On Saturday 20th June a small group travelled variously by train and car to Sevenoaks, to visit Knole House. We walked up to the house, set in magnificent parkland with deer wandering under large trees, and gathered under the imposing gateway.
We started by exploring the Orangery, which we all found impressive and beautiful – and there were many reflections on what we would all do with the space if it was ours! Into the house proper, there is a route which leads you through many rooms – a great wood-lined hall (displaying the original MS of Orlando), a beautifully decorated staircase, impressive galleries of paintings and furniture, smaller bedrooms and reception rooms, an impressive ball room and all manner of interesting details to take in.
After our visit, we gathered outside to have a small but satisfying picnic where food and drink were generously shared. Thankfully, although it was overcast, the rain held off until afterwards!
All agreed it was a very enjoyable trip, for the interest of the House and the pleasures of good company and conversation.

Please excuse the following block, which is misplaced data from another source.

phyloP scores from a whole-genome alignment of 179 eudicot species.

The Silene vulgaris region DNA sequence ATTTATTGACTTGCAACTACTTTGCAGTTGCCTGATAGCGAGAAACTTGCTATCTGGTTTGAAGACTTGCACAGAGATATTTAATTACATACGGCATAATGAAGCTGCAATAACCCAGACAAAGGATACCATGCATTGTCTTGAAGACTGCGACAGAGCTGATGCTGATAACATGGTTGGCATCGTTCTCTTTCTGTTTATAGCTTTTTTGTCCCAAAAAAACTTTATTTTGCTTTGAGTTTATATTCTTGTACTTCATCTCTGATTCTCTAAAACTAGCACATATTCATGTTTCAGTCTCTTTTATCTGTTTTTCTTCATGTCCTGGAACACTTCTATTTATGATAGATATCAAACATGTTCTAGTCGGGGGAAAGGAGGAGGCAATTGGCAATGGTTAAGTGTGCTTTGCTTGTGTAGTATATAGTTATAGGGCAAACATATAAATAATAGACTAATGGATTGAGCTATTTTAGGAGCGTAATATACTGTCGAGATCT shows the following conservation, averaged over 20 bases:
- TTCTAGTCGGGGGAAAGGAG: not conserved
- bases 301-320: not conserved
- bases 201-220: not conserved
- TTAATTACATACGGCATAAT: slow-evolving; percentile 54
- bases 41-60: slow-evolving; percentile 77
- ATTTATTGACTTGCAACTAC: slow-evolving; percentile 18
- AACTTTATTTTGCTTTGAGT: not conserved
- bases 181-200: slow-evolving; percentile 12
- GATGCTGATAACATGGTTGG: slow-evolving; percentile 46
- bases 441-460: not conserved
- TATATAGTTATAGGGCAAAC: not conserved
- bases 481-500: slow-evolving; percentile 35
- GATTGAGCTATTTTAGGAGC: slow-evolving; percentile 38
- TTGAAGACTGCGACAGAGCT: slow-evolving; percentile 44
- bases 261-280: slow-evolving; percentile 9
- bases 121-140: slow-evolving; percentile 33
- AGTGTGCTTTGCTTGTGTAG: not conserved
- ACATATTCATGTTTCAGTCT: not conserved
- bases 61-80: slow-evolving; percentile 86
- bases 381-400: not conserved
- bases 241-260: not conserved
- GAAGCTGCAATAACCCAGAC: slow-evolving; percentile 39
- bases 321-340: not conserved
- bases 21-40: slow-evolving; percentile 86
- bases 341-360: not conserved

Knole House one of the largest houses in Britain, is set in a 1000 acre parkland. It was first inhabited in the early C15 century but the oldest parts of the current structure were built by Thomas Bourchier, Archbishop of Canterbury, between 1456 and 1486. National Trust who own the building believe the current house may have been a calendar house which had 365 rooms, 52 staircases, 12 entrances and 7 courtyards, but while the number of rooms is approximately correct the number of staircases is now much lower.
In the recent past it was the home of the Sackville-West family, including writer Vita Sackville-West. her Knole and the Sackvilles, published in 1922, is regarded as a literary classic; her friend and lover Virginia Woolf wrote the novel Orlando drawing on the history of the house and Sackville-West’s ancestors.